Carlos Alberto Pontes and Martin Roberts
Portugal coach Antonio Oliveira has been preparing his talented players for this year's World Cup finals with one important motto in mind: "Stop being the best and come first instead".
Portugal, dubbed the Brazilians of Europe by fan and foe alike, are determined to complement their aesthetic appeal with a tangible achievement.
Oliveira knows that, with some of European football's biggest names at his disposal, Portugal have never had a better chance to claim their first major title in only their third appearance at a World Cup finals.
Real Madrid's Luis Figo, the World Player of the Year, highlights how Portugal's players are now plying their trade -- with great success -- at big clubs across Europe.
They are no longer the underdogs who merely want to entertain.
"They (players) play to win every day around Europe," said Oliveira. "Winning is in their blood. But we are also aware that a World Cup is a tremendous challenge for all of us.
"Every world or European champion has had the world's best player of the day. Now we, too, have the world's best player (Figo), so let's see how the 2002 World Cup finals go."
Portugal's first appearance at the finals was in England back in 1966, where the underdogs upset many favourites to finish third after striker Eusebio thrilled the crowds and scored nine goals to become the tournament's top scorer.
After finishing third at the 1984 European championship, they qualified for Mexico 86 but were eliminated in the first round and it was 14 years before they made people sit up and take note again.
Then, inspired by Figo, they reached the semifinals of Euro 2000, before losing to eventual winners France after defender Abel Xavier conceded a penalty by handling the ball in sudden-death extra time.
An undefeated qualifying campaign for this year's finals saw Oliveira's men finish top of European qualifying group two by the end of last year and the draw for the finals has pitted them against co-hosts South Korea, Poland and the United States in group D.
Favourites to come through that section without too much fuss, Portugal face their first match against the U.S. in Suwon on June 5.
Oliveira insists he has no intention of tinkering with his side in his attempt to finally fulfil their potential with a World Cup victory.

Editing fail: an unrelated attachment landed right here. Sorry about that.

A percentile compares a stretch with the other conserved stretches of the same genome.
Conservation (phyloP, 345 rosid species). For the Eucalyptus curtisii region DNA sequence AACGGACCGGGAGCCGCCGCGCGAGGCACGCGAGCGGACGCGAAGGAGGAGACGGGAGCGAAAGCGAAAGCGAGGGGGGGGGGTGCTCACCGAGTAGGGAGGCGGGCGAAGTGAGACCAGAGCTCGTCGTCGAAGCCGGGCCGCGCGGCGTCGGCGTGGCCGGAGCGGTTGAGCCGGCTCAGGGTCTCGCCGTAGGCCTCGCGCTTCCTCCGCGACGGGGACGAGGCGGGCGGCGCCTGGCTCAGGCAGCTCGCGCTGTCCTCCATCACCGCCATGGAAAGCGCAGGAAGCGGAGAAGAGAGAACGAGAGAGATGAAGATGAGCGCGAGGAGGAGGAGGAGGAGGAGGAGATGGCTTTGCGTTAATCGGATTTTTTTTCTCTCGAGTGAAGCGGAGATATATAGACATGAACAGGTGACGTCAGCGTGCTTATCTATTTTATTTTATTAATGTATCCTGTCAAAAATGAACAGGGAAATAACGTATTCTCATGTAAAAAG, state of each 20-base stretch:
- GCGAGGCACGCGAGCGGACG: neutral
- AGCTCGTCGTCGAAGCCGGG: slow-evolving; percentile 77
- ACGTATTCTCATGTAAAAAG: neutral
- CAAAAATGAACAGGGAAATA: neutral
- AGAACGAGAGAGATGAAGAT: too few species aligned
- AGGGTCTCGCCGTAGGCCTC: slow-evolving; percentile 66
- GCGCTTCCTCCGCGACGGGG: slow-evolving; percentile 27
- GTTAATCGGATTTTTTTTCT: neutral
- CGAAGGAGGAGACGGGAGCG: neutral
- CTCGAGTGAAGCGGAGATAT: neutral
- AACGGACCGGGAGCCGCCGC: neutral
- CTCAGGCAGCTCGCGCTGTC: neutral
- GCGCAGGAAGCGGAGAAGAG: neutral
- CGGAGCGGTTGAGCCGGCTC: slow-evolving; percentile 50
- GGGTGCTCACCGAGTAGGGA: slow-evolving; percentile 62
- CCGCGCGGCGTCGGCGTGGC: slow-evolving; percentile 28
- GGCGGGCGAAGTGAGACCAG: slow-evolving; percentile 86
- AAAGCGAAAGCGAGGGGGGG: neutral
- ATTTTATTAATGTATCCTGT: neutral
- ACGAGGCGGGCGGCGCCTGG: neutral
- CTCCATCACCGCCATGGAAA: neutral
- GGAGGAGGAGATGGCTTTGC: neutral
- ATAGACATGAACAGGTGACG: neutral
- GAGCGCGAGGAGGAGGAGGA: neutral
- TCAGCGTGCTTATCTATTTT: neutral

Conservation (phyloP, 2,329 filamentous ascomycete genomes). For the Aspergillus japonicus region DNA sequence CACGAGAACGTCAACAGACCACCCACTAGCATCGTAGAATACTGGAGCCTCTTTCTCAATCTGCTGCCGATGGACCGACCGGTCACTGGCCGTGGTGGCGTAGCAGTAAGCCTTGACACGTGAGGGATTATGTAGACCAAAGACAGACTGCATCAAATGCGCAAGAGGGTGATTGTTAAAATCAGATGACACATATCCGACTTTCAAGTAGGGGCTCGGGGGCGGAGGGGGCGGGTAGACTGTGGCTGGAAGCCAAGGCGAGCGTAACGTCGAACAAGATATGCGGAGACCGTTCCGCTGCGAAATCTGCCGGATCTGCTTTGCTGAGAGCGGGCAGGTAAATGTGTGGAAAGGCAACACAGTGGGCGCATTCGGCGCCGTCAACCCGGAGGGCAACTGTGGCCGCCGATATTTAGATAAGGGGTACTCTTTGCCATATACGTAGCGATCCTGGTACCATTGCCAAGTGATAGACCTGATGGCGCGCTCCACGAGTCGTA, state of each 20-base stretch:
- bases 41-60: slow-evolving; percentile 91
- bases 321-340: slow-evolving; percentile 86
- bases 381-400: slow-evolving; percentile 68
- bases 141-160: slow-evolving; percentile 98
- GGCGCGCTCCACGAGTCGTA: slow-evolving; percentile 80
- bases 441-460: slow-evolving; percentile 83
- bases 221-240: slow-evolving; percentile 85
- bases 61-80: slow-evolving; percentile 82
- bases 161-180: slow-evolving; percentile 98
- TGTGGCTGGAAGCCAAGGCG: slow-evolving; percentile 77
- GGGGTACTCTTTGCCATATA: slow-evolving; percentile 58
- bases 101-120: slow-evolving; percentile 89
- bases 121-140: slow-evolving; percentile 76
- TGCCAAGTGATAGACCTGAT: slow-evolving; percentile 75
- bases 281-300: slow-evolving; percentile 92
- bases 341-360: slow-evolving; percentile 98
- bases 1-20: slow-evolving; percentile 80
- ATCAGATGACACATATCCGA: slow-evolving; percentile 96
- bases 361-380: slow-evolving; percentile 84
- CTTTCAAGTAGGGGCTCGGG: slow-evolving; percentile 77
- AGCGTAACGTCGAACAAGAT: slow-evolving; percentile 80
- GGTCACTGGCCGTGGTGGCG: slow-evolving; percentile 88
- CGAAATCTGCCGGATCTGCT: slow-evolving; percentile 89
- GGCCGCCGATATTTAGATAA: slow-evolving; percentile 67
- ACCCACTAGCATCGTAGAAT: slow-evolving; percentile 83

"The team is built around playing open football, with two wingers and one striker, backed up by playmaker Rui Costa and by Figo's dribbling power and inch-perfect passes," he said.
"To field two strikers I would have to restructure the team and use another scheme because someone would have to go. So I prefer to make changes while games are under way."
Pedro Pauleta will probably spearhead the attack, leaving Nuno Gomes in reserve on the bench, even though the Fiorentina player has come on in his last three international games to score seven times.
In the Andorra qualifier, "super-sub" Gomes scored four goals, the first Portugal player to do so in an international match since Eusebio, who plundered four against Korea at England 66.
November's game with Angola, designed as a showpiece occasion to highlight friendly relations with Portugal's former colony, descended into farce and had to be called off after four Angolans were sent off and one was taken off injured, leaving Angola with only six men on the field. Matches have to be stopped when a team is left with fewer than seven players.
Oliveira was much happier when his side held Spain to a 1-1 draw with a classy performance in Barcelona in February.
"I liked the team performance and without singling people out, I liked Figo, Hugo Viana and Joao Pinto," he said.
Figo's explosive mixture of speed and dribbling ability often culminates in deadly passes or spectacular goals, like the one in Portugal's 5-0 qualifying win against Estonia when the former Barcelona man lobbed the ball over the keeper's head.
Figo and many of his team mates are at the peak of their careers and can combine experience in a tightly-knit team unit which has been together for more than 10 years.
Yet the finals may be the last chance to shine for the so-called "golden generation" which graduated by winning the FIFA world youth championships in 1989 and 1991.
Figo and AC Milan midfielder Costa will have joined Sporting striker Joao Pinto, Charlton Athletic defender Jorge Costa and Lazio defender Fernando Couto as 30-somethings by the time of Euro 2004 -- to be staged in Portugal -- and the 2006 World Cup finals in Germany.
So Figo, for one, will certainly take Oliveira's message about winning to heart.
"It is maybe the most important time for a player to go to the World Cup finals," said Figo.
"Fortunately, I have achieved great success at club level but I have yet to have that chance at international level."